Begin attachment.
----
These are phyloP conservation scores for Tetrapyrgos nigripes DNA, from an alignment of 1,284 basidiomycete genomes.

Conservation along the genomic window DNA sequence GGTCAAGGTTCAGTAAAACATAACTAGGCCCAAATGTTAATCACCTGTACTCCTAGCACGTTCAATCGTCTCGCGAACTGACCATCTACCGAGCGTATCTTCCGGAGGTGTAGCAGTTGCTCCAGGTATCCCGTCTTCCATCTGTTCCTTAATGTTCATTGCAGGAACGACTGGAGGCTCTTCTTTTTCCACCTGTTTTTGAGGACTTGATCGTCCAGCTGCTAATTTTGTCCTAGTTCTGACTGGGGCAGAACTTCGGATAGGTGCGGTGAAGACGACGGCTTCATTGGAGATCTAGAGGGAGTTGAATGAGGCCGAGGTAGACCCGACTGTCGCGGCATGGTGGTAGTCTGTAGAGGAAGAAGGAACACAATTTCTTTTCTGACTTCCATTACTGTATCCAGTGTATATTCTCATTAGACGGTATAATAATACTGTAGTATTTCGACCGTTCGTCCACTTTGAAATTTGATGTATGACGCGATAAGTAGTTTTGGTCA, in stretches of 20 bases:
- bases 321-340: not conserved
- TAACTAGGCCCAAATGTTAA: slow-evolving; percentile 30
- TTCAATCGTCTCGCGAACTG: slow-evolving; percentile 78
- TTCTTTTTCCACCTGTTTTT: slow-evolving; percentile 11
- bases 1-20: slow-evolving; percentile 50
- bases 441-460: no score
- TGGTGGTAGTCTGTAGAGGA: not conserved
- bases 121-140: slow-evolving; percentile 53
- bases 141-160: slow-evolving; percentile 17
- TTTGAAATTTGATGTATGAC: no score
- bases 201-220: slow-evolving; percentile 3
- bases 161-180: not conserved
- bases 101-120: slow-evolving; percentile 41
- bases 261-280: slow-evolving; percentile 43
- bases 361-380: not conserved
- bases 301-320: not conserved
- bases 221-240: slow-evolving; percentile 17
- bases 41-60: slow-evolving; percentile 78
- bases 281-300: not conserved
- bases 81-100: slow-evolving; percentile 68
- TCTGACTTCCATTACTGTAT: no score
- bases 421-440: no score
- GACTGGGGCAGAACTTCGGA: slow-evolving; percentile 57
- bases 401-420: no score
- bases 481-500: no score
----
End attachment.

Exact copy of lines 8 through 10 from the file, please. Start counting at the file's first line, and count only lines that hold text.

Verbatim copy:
- bases 441-460: no score
- TGGTGGTAGTCTGTAGAGGA: not conserved
- bases 121-140: slow-evolving; percentile 53